Persepolis

PG-13 | 1h 36min | Animation , Biography , Drama

Based on Satrapi’s graphic novel about her life in pre and post-revolutionary Iran and then in Europe.

The film traces Satrapi’s growth from child to rebellious, punk-loving teenager in Iran.

In the background are the growing tensions of the political climate in Iran in the 70s and 80s, with members of her liberal-leaning family detained and then executed, and the background of the disastrous Iran/Iraq war.

Persepolis is an emotionally powerful, dramatically enthralling autobiographical gem, and the film’s simple black-and-white images are effective and bold.

Marjane is precocious and outspoken young Iranian girl who was nine years old during the Islamic Revolution when the fundamentalists first take power–forcing the veil on women and imprisoning thousands. She cleverly outsmarts the “social guardians” and discovers punk, ABBA and Iron Maiden, while living with the terror of government persecution and the Iran/Iraq war.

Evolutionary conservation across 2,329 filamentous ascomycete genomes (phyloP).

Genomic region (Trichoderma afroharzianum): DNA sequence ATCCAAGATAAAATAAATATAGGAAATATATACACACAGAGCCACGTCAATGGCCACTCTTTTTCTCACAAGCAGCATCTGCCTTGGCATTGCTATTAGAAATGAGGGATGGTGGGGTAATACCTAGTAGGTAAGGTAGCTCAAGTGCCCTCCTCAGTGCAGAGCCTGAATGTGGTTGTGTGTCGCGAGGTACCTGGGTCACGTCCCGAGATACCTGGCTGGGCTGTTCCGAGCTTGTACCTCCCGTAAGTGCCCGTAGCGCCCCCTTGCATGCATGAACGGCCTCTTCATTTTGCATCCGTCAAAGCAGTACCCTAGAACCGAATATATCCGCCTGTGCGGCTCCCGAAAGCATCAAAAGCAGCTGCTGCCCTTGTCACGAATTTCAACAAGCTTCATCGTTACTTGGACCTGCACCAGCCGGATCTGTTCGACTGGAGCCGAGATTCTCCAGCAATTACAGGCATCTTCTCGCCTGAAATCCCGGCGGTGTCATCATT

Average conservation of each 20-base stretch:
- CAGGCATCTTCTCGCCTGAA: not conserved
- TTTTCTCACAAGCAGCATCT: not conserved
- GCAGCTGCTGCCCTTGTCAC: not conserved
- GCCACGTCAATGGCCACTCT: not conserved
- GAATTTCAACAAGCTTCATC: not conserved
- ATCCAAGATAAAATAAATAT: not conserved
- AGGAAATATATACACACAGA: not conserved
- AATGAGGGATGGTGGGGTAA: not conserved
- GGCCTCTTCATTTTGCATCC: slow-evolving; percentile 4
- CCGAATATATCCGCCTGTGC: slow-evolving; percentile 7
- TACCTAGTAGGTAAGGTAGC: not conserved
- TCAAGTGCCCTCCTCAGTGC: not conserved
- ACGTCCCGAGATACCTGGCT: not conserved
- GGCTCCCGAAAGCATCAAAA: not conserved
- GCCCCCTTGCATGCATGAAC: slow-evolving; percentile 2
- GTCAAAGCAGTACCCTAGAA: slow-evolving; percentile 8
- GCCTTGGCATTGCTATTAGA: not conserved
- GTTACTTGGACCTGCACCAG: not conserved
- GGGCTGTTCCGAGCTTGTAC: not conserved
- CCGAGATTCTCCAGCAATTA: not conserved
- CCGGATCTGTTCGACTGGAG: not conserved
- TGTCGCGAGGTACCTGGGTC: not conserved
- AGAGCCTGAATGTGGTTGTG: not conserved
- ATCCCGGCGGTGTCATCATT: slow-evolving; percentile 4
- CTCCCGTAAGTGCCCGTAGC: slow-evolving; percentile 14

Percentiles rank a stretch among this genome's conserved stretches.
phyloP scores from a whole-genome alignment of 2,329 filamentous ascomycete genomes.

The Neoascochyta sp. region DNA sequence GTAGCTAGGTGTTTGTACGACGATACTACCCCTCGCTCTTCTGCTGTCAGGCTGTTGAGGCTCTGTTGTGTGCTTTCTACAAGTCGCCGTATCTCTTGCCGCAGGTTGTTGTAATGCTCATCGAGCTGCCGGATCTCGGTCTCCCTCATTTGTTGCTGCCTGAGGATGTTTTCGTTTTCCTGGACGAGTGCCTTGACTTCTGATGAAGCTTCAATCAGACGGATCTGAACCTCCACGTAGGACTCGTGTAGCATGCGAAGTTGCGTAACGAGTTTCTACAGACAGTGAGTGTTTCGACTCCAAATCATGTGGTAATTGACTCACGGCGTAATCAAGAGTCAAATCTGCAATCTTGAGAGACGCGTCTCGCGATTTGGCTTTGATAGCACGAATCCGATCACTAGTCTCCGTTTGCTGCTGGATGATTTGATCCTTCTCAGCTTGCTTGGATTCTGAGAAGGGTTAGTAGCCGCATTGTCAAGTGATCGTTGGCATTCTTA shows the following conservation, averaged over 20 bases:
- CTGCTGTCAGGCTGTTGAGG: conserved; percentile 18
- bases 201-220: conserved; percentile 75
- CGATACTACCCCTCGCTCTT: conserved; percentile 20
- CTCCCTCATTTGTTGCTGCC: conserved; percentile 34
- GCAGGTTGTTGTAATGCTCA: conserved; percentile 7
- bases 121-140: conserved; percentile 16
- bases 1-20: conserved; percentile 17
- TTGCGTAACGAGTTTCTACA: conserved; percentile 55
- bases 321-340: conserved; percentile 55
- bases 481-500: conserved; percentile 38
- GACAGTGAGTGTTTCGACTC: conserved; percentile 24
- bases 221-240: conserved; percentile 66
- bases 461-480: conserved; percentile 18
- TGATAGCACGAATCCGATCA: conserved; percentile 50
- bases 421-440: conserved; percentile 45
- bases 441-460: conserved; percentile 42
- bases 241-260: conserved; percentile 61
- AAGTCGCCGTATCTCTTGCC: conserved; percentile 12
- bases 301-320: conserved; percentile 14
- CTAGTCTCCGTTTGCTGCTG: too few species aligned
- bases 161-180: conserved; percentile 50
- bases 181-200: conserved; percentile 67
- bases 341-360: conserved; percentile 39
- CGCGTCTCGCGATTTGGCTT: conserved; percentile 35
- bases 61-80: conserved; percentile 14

Then Marjane’s journey moves on to Austria where, as a teenager, her parents send her to school in fear for her safety and, she has to combat being equated with the religious fundamentalism and extremism she fled her country to escape. Marjane eventually gains acceptance in Europe, but finds herself alone and horribly homesick, and returns to Iran to be with her family, although it means putting on the veil and living in a tyrannical society.

After a difficult period of adjustment, she enters art school and marries, continuing to speak out against the hypocrisy she witnesses. At age 24, she realizes that while she is deeply Iranian, she cannot live in Iran. She then makes the heartbreaking decision to leave her homeland for France, optimistic about her future, shaped indelibly by her past.